Anthony Adrian Pino
Before houses crept up the hills of east San Jose,
before cement and stone box buildings went up for shipping and receiving,
before miles of glaring cars forced us into sunglasses,
before we were stop-trapped in the heat of the asphalt and needed air
before all these, there were apricot trees.
You could reach up easily and bend a branch down,
pull off some fruit and let the limb glide back.
You could sit in the shade and bite into your prize.
Your teeth would break its tough skin,
and its nectar, which was gold and sweet, would rush onto your tongue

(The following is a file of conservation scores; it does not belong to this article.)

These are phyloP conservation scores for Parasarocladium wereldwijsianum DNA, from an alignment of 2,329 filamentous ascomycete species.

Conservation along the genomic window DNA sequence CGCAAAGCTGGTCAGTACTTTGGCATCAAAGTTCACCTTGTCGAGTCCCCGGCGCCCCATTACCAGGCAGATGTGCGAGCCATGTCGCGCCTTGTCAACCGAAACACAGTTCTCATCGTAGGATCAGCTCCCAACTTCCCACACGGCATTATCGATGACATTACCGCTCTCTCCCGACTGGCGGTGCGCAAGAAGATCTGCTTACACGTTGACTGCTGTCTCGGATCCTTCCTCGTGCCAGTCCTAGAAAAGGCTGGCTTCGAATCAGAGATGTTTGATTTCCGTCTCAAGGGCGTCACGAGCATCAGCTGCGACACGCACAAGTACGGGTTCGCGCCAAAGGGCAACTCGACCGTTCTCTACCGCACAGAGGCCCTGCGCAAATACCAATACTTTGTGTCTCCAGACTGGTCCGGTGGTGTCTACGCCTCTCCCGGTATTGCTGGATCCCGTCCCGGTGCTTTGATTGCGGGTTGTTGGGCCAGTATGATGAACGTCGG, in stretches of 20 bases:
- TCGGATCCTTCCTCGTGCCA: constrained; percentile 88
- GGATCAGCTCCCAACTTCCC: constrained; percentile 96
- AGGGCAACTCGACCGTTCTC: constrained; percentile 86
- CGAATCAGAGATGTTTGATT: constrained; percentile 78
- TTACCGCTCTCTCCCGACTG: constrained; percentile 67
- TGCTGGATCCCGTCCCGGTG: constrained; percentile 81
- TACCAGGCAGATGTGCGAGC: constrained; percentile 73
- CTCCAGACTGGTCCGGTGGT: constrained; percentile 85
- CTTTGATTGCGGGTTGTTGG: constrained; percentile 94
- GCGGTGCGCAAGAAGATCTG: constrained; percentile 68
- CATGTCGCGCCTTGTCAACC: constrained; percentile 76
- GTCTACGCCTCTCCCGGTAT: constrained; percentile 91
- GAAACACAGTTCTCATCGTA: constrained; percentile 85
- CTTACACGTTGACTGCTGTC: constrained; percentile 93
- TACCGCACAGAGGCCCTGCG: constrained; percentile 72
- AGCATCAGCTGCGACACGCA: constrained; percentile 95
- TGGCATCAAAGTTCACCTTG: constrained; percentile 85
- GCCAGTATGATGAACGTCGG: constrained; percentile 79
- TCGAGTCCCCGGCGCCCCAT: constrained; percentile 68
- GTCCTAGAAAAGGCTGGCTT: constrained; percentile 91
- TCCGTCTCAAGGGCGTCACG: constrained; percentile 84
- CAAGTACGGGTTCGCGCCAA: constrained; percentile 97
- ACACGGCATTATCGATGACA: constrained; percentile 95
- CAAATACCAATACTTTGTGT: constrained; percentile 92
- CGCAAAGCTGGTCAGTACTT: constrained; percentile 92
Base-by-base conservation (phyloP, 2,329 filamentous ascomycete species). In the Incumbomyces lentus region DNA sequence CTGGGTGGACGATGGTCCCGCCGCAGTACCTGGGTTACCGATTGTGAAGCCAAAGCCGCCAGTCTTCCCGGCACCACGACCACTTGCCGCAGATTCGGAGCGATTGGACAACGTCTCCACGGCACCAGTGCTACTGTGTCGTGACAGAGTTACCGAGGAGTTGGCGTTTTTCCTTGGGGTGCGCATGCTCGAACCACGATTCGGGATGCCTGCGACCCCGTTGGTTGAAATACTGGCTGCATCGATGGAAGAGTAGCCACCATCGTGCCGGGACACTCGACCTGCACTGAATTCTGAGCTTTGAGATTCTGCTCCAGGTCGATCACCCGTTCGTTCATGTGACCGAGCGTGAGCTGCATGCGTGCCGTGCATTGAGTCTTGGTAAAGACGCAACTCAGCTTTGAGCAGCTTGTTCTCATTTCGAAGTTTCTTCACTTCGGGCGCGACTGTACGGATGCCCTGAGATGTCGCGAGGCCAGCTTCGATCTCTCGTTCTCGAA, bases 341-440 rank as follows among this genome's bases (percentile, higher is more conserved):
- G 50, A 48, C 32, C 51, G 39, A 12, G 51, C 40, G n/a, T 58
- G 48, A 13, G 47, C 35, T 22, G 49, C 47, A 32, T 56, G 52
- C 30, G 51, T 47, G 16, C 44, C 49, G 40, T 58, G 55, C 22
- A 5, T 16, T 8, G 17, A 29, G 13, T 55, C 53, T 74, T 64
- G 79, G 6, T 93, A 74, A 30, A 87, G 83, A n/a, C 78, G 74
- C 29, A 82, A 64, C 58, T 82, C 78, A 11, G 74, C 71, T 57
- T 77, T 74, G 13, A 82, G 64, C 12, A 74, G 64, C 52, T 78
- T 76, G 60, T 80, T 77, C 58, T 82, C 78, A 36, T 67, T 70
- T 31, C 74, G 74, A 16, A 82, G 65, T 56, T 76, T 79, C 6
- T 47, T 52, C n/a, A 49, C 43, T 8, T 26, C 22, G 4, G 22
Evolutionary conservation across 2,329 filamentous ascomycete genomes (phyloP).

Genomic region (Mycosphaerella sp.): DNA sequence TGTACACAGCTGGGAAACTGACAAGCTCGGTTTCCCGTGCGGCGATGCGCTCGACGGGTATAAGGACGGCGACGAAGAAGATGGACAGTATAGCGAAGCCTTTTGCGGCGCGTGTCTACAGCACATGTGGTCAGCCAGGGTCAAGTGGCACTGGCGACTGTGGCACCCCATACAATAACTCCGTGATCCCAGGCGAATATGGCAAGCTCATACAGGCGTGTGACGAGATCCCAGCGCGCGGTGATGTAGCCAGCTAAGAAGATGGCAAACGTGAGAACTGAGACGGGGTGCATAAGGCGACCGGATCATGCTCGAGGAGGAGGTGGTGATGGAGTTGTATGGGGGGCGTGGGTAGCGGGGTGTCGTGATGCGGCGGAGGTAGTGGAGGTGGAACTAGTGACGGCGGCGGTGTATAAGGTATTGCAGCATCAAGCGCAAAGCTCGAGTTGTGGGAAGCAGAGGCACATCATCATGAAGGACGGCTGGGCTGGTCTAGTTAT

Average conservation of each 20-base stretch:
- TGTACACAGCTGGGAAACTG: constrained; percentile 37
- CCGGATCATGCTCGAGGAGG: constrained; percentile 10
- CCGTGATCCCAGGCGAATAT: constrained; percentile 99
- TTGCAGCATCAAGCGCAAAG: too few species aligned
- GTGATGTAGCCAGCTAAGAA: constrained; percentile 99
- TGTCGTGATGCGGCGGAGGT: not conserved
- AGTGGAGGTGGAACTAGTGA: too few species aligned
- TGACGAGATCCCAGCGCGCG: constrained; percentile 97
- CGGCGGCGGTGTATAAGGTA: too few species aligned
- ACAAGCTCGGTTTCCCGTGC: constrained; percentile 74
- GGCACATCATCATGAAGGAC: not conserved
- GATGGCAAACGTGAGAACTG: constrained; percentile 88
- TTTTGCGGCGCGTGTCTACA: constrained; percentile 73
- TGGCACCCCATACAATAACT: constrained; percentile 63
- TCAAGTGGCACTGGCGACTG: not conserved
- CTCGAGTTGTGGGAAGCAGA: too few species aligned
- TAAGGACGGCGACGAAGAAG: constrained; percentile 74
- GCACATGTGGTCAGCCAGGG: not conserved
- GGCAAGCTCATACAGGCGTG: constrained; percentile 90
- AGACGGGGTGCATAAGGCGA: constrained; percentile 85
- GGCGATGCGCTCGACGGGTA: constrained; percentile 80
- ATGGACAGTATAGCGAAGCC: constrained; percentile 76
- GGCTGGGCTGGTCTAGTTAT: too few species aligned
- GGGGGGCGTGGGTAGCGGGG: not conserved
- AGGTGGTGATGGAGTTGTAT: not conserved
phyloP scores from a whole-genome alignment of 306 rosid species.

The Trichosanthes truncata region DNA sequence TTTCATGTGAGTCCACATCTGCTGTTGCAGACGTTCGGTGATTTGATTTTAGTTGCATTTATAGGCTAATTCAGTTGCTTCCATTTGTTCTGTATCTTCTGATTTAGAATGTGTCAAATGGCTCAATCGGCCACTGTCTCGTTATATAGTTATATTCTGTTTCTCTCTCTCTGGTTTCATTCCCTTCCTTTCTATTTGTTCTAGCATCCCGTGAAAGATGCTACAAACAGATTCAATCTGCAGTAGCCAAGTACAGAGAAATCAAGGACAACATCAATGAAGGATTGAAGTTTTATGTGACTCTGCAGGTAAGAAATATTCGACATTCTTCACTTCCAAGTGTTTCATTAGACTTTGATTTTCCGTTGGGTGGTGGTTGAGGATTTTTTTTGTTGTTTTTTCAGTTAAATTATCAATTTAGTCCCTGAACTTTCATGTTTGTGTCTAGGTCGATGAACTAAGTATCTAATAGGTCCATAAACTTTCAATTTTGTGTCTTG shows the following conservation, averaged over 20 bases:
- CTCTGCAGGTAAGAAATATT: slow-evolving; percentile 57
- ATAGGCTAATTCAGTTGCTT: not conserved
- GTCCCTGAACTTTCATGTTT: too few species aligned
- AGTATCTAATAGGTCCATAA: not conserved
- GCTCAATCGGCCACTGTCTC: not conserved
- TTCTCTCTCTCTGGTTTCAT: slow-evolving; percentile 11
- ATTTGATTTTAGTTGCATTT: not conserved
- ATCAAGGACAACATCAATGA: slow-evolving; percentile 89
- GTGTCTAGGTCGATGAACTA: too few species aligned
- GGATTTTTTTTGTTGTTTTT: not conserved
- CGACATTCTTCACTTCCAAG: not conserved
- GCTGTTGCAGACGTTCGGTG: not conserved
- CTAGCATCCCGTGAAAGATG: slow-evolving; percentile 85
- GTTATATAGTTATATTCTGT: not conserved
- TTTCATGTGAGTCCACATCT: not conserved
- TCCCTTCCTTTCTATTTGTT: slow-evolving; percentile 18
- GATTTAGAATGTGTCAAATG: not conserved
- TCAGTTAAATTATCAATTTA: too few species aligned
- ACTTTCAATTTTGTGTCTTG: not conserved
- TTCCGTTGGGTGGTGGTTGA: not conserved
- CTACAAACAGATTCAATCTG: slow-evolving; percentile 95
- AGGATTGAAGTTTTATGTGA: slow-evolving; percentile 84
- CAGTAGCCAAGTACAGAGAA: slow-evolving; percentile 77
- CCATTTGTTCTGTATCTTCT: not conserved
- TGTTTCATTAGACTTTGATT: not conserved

and run down the sides of your mouth, down your neck and under your shirt;
but there was a creek nearby (before the engineers came)
and you could dip your hand into it and rub your throat and chest with water
and remove the stickiness, while, in the corner of your eye, a fox might
into the deep shade of a walnut tree, startled by the sound of your
crushing the straw of the black-turned earth.
And that's how it felt.
So when I see San Jose now, I see it through the glow of old nectar.
It blurs the details, but I can make out kids parading in cars on First Street,
Migee Luchessi raiding a gum-ball machine,
Billy Bonsi heading out to an orchard with his girl,
Rusty O'Neill buying a new ball glove,
and me, a fox-hunter of memories, savoring the taste of an apricot.